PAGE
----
First off, we talked about HackingTeam which is an Italian survaillence firm which sells its tools to governments to spy on citizens. We don’t know much about the breach itself in terms of technical details but the fact that this is a security company who builds malware makes it super interesting. One of the things revealed in their malware source code that was breached was weaponized child pornography which would plant this nasty stuff on victim’s computers. Also in the mix was some 0-days, most notably a previously unknown flash bug.

We covered a bit about the Flash bug which Adobe has already released a patch for and which is now available in exploit kits and Metasploit. HD Moore’s law in full effect here as we are seeing how fast these things get picked up and weaponized. We quickly rehashed some advice from the past of enabling click-to-play or uninstall this stuff completely as these things pop up constantly. It is also super telling that the only way we know about this bug is that it was leaked from an already existing exploit kit being hoarded by a private firm. There are likely tons of these floating around. Another behavior of some of these Flash bugs is once you are compromised by them, they patch the hole they used in order to make sure other hackers can’t get in.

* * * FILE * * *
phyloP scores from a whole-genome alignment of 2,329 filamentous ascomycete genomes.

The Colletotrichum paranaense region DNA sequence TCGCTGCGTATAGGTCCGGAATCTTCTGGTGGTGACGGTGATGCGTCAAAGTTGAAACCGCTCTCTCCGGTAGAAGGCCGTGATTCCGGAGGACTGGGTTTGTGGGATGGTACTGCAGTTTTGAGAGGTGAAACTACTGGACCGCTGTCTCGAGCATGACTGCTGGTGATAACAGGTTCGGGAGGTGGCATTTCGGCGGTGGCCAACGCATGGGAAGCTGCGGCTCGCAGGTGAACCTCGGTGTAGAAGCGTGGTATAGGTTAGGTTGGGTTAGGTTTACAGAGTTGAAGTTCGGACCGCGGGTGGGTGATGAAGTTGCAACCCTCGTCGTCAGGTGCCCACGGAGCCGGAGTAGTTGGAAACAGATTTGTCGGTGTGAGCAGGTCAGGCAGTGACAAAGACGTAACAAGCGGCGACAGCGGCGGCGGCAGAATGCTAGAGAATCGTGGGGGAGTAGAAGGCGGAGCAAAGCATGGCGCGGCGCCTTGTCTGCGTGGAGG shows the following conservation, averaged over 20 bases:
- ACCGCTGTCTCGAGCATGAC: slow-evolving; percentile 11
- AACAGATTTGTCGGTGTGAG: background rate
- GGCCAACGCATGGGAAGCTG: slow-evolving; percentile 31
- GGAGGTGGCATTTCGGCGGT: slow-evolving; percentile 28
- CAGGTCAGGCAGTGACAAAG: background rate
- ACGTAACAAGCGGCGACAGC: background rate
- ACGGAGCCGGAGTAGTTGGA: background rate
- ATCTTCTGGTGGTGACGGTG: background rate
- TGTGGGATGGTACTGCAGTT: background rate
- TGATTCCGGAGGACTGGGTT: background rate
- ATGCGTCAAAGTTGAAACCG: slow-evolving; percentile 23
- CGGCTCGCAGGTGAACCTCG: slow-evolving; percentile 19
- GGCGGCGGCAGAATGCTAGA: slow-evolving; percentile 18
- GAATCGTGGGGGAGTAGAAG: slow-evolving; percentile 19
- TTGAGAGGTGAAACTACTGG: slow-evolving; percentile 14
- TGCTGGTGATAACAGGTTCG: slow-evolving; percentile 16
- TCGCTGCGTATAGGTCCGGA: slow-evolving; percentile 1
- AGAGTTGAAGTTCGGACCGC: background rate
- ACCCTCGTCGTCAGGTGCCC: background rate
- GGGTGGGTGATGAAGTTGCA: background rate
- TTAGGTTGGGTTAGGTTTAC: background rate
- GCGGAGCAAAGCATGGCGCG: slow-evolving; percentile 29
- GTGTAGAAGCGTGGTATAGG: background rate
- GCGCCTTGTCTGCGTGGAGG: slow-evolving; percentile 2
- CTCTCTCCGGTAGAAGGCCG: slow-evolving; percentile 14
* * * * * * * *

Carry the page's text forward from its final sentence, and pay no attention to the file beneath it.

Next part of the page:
Another story that keeps rearing its head is the UK government trying to ban encryption entirely. They’ve been talking about this for a while now but it keeps bubbling up in political news stories. Governments want the ability to spy on their own citizens as a whole and encryption is not allowing them to. We touched on the same conversation going on in the USA where the FBI wants a “golden key” scenario where there would still be encryption but they’d have the backdoor to decrypt everything. This is inherently insecure and an awful idea but lots of people keep bringing it up. This is closest to becoming a reality in the UK which would make even things like iMessage illegal and unusable.

We’re all looking forward to Vegas for BlackHat in a few weeks. Be sure to hunt us down to say hi!

Thanks for listening! Check us out on iTunes if you want an audio only version for your phone. Subscribe Here

Join the conversation over on Twitter at #HackerKast or write us directly @jeremiahg, @rsnake, @mattjay

OpenSSL CVE-2015-1793

OpenSSL released a security advisory regarding CVE-2015-1793, a bug in the implementation of the certificate verification process:

… from version 1.0.1n and 1.0.2b) will attempt to find an alternative certificate chain if the first attempt to build such a chain fails. An error in the implementation of this logic can mean that an attacker could cause certain checks on untrusted certificates to be bypassed, such as the CA flag, enabling them to use a valid leaf certificate to act as a CA and “issue” an invalid certificate.